What is the role of post-attachment inhibitors in antiretroviral therapy of HIV infection?

Updated: Apr 18, 2019
  • Author: R Chris Rathbun, PharmD, BCPS (AQ-ID), AAHIVP; Chief Editor: John Bartlett, MD  more...
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Answer

Answer

The CD4-directed postattachment inhibitor, ibalizumab (Trogarzo), is the first medication approved for this class in March 2018. It is indicated HIV-1 infection in heavily treated adults with multidrug-resistant infection failing their current antiretroviral therapy regimen. It is used in combination with the patient’s current ART regimen.

Approval of ibalizumab was based on the MB-301 phase 3 trial. MB-301 was a single arm, 24-week study of ibalizumab plus optimized background regimen (OBR) in treatment-experienced patients infected with multidrug resistant HIV-1. The primary objective of the study was to demonstrate the antiviral activity of ibalizumab 7 days after the first dose of ibalizumab. Patients receiving their current failing ART, or no therapy, were monitored during a 7-day control period. Thereafter, a single loading dose of ibalizumab 2,000 mg IV was the only ART added to their regimen. The primary efficacy endpoint was the proportion of patients achieving a ≥0.5 log10 decrease in HIV-1 RNA 7 days after initiating ibalizumab therapy, day 14 of the study. Ibalizumab was continued at doses of 800 mg IV every 2 weeks through 24 weeks on study treatment. A total of 40 patients were enrolled in the study. After completion of treatment, patients were offered participation in the expanded access study (TMB-311). The expanded access study was also open for U.S. patients with limited options. [101]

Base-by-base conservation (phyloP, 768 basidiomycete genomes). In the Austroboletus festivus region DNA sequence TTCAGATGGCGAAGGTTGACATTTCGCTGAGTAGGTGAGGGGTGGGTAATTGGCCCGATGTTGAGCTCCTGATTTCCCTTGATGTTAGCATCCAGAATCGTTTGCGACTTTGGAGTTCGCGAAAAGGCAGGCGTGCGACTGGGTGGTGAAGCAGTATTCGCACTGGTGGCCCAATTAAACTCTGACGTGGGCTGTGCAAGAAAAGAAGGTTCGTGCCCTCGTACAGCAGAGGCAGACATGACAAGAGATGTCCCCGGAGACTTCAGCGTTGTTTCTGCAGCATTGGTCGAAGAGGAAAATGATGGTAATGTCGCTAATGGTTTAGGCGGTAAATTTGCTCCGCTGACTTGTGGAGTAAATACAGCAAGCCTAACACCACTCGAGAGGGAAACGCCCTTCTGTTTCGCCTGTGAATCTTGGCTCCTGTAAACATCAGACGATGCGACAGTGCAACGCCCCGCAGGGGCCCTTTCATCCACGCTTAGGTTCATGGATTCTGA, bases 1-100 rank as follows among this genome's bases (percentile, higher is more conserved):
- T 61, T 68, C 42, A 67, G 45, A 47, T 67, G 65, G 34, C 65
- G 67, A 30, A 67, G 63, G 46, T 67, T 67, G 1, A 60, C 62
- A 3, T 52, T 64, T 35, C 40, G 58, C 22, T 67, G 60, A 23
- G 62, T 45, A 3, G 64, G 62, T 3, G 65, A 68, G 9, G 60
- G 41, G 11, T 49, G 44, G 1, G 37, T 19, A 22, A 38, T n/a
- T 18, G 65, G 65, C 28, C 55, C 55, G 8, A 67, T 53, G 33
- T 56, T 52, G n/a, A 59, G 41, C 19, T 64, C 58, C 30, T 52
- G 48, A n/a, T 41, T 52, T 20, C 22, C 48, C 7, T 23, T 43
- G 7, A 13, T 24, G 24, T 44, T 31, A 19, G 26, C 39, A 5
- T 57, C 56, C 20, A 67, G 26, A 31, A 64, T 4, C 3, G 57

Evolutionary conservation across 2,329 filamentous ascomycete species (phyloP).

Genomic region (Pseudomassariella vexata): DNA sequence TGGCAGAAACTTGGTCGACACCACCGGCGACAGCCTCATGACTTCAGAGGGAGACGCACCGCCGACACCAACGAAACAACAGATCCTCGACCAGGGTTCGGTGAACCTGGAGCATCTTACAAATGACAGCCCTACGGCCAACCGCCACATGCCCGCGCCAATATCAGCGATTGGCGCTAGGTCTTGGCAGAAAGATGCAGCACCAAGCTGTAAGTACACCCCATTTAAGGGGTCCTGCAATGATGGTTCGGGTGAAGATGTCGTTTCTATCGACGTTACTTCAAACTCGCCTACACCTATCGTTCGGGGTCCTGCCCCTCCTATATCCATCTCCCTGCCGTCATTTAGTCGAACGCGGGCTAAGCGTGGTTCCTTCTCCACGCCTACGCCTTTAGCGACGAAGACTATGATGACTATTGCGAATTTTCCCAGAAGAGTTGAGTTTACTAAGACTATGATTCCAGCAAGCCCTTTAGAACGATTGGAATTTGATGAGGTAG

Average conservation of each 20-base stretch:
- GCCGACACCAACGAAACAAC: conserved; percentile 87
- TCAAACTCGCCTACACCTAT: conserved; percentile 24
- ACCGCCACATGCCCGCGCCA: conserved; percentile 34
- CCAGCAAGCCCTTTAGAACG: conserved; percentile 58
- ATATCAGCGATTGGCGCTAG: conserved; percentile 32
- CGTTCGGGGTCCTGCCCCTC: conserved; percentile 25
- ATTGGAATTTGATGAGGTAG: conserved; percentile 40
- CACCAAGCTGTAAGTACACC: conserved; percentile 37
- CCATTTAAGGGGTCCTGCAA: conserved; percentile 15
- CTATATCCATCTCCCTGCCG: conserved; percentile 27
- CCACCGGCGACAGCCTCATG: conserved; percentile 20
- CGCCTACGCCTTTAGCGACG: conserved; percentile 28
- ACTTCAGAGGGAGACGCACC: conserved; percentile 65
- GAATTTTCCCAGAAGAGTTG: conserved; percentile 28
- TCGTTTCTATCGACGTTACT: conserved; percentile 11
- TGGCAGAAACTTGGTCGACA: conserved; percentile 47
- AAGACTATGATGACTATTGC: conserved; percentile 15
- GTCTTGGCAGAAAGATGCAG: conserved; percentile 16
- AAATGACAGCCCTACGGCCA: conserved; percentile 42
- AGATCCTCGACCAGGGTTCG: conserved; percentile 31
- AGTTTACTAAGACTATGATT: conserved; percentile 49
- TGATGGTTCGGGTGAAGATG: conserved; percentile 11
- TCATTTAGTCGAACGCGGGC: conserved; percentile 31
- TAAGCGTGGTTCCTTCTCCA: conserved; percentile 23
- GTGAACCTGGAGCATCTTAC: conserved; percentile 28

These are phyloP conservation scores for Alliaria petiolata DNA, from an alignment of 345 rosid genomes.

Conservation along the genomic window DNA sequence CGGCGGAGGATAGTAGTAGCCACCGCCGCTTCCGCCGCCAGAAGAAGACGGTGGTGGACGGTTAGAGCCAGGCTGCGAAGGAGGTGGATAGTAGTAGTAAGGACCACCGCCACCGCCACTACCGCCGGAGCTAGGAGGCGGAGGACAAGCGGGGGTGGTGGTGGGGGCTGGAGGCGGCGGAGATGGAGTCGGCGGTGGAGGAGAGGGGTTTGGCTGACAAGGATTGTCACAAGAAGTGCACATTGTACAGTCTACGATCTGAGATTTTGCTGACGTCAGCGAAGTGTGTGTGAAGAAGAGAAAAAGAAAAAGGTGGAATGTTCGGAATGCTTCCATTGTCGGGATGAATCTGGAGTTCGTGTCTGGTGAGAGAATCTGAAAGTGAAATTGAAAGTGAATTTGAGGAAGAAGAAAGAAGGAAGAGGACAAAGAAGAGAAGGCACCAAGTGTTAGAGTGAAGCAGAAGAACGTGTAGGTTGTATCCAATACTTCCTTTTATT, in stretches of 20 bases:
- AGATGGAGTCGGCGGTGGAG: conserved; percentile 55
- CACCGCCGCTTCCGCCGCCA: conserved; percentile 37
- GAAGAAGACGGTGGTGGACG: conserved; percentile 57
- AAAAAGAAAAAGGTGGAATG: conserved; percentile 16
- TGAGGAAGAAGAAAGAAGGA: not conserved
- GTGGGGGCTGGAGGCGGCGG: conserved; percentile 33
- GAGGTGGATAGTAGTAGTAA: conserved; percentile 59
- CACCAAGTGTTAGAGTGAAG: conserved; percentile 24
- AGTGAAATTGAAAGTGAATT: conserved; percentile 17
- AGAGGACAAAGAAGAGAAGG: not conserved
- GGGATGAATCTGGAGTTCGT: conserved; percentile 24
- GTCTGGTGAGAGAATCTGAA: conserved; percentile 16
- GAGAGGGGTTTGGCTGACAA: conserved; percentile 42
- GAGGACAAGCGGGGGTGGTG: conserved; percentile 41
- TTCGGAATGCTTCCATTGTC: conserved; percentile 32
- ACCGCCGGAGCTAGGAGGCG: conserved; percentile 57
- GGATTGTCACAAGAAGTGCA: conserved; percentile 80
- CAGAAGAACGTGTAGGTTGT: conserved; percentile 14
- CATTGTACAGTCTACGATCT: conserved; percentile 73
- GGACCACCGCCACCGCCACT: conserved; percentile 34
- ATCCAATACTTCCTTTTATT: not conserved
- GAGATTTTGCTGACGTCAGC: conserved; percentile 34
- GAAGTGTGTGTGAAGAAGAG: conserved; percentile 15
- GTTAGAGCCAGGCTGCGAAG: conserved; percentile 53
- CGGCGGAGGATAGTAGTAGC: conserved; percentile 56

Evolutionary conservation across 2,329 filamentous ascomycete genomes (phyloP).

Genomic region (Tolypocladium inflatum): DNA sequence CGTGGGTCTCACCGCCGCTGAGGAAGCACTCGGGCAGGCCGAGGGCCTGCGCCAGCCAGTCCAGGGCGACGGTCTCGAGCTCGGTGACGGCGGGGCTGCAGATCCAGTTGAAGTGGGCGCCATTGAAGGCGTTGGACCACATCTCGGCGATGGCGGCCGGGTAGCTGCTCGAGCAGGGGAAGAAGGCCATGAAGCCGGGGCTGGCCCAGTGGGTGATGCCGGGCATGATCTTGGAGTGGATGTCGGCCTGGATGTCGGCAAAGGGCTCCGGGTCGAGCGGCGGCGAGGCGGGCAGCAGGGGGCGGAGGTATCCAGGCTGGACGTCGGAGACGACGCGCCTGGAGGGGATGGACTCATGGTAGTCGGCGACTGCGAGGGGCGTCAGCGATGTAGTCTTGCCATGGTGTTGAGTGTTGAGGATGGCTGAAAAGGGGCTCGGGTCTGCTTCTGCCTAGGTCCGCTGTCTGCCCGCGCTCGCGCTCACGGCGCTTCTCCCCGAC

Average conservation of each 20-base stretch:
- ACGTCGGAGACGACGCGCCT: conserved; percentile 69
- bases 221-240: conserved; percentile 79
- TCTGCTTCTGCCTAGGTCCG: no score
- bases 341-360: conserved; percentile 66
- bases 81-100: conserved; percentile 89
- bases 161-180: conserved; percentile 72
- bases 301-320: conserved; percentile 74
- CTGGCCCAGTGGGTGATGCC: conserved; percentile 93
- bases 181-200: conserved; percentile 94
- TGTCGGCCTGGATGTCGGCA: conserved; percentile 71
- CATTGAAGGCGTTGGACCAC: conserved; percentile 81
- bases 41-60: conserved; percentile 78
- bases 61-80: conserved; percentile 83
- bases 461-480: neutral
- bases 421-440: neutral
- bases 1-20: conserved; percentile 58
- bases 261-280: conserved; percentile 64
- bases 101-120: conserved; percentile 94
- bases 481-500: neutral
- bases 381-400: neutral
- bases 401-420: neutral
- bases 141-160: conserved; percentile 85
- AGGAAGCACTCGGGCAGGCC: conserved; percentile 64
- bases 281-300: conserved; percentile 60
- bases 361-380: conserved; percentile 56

The following study results were observed at 24 weeks: [101]

  • 43% of study participants achieved viral suppression < 50 copies/mm 3 and half < 200 copies/mm 3
  • While 60% of those with a baseline CD4 count of ≥ 50 cells/mm 3 achieved undetectable viral load, this fell to < 20% for those with lower CD4 counts
  • 55% of participants had at least a 1 log decrease and 48% had at least a 2 log decrease in HIV RNA; the average reduction from baseline was 1.6 log
  • The overall average CD4 cell gain was 48 cells/mm 3, but this differed according to baseline level: people who started with at least 50 cells/mm 3 saw a mean gain of about 75 cells/mm 3, while those with lower baseline levels gained an average of 9 cells/mm 3

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